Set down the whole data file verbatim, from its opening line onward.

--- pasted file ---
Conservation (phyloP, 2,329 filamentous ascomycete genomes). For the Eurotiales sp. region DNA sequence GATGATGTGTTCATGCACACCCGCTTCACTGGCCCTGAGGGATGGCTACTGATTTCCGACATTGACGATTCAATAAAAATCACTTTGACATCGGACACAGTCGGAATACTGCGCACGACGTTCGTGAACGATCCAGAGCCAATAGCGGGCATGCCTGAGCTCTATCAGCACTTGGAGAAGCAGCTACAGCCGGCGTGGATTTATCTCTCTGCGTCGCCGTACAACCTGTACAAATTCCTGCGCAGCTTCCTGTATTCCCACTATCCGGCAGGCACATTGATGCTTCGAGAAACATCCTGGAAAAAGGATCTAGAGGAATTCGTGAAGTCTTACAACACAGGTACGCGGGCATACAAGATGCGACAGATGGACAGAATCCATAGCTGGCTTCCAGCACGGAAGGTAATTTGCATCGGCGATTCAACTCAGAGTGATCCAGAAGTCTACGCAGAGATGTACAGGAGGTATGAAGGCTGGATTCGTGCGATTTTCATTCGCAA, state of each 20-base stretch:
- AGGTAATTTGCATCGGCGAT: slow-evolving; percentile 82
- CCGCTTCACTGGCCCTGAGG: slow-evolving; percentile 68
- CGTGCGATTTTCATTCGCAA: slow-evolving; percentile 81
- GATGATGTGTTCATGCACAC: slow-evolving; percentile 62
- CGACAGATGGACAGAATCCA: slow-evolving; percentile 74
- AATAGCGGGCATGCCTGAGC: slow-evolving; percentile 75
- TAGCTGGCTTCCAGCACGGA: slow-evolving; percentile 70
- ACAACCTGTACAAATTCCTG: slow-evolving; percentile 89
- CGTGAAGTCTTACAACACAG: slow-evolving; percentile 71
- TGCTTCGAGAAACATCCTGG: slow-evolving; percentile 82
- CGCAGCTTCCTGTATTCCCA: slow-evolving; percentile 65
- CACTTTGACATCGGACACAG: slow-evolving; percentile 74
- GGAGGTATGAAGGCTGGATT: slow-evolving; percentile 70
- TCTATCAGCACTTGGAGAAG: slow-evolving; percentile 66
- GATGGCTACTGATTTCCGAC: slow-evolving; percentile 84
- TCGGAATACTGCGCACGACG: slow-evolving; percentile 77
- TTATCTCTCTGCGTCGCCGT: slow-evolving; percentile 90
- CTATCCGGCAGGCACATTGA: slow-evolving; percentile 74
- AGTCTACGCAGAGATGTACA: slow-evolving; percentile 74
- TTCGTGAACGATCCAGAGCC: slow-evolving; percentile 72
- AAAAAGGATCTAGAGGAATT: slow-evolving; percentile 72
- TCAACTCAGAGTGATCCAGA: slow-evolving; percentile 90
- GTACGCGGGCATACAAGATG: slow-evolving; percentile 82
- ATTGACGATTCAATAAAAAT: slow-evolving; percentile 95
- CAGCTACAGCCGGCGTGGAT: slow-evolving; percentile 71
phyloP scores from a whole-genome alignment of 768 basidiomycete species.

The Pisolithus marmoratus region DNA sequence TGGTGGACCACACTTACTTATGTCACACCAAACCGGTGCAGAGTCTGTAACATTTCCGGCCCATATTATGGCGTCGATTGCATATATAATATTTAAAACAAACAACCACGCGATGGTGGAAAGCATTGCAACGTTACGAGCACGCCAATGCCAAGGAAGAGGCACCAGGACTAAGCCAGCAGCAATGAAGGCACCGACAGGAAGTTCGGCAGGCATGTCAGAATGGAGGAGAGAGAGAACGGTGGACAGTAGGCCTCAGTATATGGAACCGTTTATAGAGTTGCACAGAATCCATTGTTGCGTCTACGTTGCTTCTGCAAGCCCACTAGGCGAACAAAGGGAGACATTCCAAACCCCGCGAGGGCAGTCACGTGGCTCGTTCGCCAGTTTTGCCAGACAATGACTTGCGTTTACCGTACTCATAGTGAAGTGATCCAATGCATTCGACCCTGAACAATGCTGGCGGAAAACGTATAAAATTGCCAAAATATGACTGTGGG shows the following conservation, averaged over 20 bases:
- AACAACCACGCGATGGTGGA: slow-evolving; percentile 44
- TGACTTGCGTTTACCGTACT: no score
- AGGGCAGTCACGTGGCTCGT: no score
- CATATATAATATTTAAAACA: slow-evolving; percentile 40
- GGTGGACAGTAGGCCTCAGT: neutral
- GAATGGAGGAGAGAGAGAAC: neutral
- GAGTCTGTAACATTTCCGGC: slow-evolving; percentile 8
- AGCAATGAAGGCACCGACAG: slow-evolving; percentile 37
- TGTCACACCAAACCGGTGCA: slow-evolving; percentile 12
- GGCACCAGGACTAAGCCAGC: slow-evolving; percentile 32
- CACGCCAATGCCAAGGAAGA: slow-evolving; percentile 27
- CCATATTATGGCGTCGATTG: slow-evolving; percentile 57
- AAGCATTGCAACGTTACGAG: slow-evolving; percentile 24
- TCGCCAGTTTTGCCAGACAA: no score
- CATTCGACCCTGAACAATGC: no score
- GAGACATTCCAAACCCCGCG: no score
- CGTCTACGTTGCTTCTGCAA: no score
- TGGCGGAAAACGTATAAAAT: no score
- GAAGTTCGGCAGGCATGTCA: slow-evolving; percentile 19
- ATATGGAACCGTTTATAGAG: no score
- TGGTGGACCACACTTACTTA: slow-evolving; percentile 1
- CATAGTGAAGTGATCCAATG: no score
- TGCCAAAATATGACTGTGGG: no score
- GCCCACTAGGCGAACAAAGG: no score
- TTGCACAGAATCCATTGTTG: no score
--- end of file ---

Conservation (phyloP, 2,329 filamentous ascomycete genomes). For the Eurotiales sp. region DNA sequence GATGATGTGTTCATGCACACCCGCTTCACTGGCCCTGAGGGATGGCTACTGATTTCCGACATTGACGATTCAATAAAAATCACTTTGACATCGGACACAGTCGGAATACTGCGCACGACGTTCGTGAACGATCCAGAGCCAATAGCGGGCATGCCTGAGCTCTATCAGCACTTGGAGAAGCAGCTACAGCCGGCGTGGATTTATCTCTCTGCGTCGCCGTACAACCTGTACAAATTCCTGCGCAGCTTCCTGTATTCCCACTATCCGGCAGGCACATTGATGCTTCGAGAAACATCCTGGAAAAAGGATCTAGAGGAATTCGTGAAGTCTTACAACACAGGTACGCGGGCATACAAGATGCGACAGATGGACAGAATCCATAGCTGGCTTCCAGCACGGAAGGTAATTTGCATCGGCGATTCAACTCAGAGTGATCCAGAAGTCTACGCAGAGATGTACAGGAGGTATGAAGGCTGGATTCGTGCGATTTTCATTCGCAA, state of each 20-base stretch:
- AGGTAATTTGCATCGGCGAT: slow-evolving; percentile 82
- CCGCTTCACTGGCCCTGAGG: slow-evolving; percentile 68
- CGTGCGATTTTCATTCGCAA: slow-evolving; percentile 81
- GATGATGTGTTCATGCACAC: slow-evolving; percentile 62
- CGACAGATGGACAGAATCCA: slow-evolving; percentile 74
- AATAGCGGGCATGCCTGAGC: slow-evolving; percentile 75
- TAGCTGGCTTCCAGCACGGA: slow-evolving; percentile 70
- ACAACCTGTACAAATTCCTG: slow-evolving; percentile 89
- CGTGAAGTCTTACAACACAG: slow-evolving; percentile 71
- TGCTTCGAGAAACATCCTGG: slow-evolving; percentile 82
- CGCAGCTTCCTGTATTCCCA: slow-evolving; percentile 65
- CACTTTGACATCGGACACAG: slow-evolving; percentile 74
- GGAGGTATGAAGGCTGGATT: slow-evolving; percentile 70
- TCTATCAGCACTTGGAGAAG: slow-evolving; percentile 66
- GATGGCTACTGATTTCCGAC: slow-evolving; percentile 84
- TCGGAATACTGCGCACGACG: slow-evolving; percentile 77
- TTATCTCTCTGCGTCGCCGT: slow-evolving; percentile 90
- CTATCCGGCAGGCACATTGA: slow-evolving; percentile 74
- AGTCTACGCAGAGATGTACA: slow-evolving; percentile 74
- TTCGTGAACGATCCAGAGCC: slow-evolving; percentile 72
- AAAAAGGATCTAGAGGAATT: slow-evolving; percentile 72
- TCAACTCAGAGTGATCCAGA: slow-evolving; percentile 90
- GTACGCGGGCATACAAGATG: slow-evolving; percentile 82
- ATTGACGATTCAATAAAAAT: slow-evolving; percentile 95
- CAGCTACAGCCGGCGTGGAT: slow-evolving; percentile 71
phyloP scores from a whole-genome alignment of 768 basidiomycete species.

The Pisolithus marmoratus region DNA sequence TGGTGGACCACACTTACTTATGTCACACCAAACCGGTGCAGAGTCTGTAACATTTCCGGCCCATATTATGGCGTCGATTGCATATATAATATTTAAAACAAACAACCACGCGATGGTGGAAAGCATTGCAACGTTACGAGCACGCCAATGCCAAGGAAGAGGCACCAGGACTAAGCCAGCAGCAATGAAGGCACCGACAGGAAGTTCGGCAGGCATGTCAGAATGGAGGAGAGAGAGAACGGTGGACAGTAGGCCTCAGTATATGGAACCGTTTATAGAGTTGCACAGAATCCATTGTTGCGTCTACGTTGCTTCTGCAAGCCCACTAGGCGAACAAAGGGAGACATTCCAAACCCCGCGAGGGCAGTCACGTGGCTCGTTCGCCAGTTTTGCCAGACAATGACTTGCGTTTACCGTACTCATAGTGAAGTGATCCAATGCATTCGACCCTGAACAATGCTGGCGGAAAACGTATAAAATTGCCAAAATATGACTGTGGG shows the following conservation, averaged over 20 bases:
- AACAACCACGCGATGGTGGA: slow-evolving; percentile 44
- TGACTTGCGTTTACCGTACT: no score
- AGGGCAGTCACGTGGCTCGT: no score
- CATATATAATATTTAAAACA: slow-evolving; percentile 40
- GGTGGACAGTAGGCCTCAGT: neutral
- GAATGGAGGAGAGAGAGAAC: neutral
- GAGTCTGTAACATTTCCGGC: slow-evolving; percentile 8
- AGCAATGAAGGCACCGACAG: slow-evolving; percentile 37
- TGTCACACCAAACCGGTGCA: slow-evolving; percentile 12
- GGCACCAGGACTAAGCCAGC: slow-evolving; percentile 32
- CACGCCAATGCCAAGGAAGA: slow-evolving; percentile 27
- CCATATTATGGCGTCGATTG: slow-evolving; percentile 57
- AAGCATTGCAACGTTACGAG: slow-evolving; percentile 24
- TCGCCAGTTTTGCCAGACAA: no score
- CATTCGACCCTGAACAATGC: no score
- GAGACATTCCAAACCCCGCG: no score
- CGTCTACGTTGCTTCTGCAA: no score
- TGGCGGAAAACGTATAAAAT: no score
- GAAGTTCGGCAGGCATGTCA: slow-evolving; percentile 19
- ATATGGAACCGTTTATAGAG: no score
- TGGTGGACCACACTTACTTA: slow-evolving; percentile 1
- CATAGTGAAGTGATCCAATG: no score
- TGCCAAAATATGACTGTGGG: no score
- GCCCACTAGGCGAACAAAGG: no score
- TTGCACAGAATCCATTGTTG: no score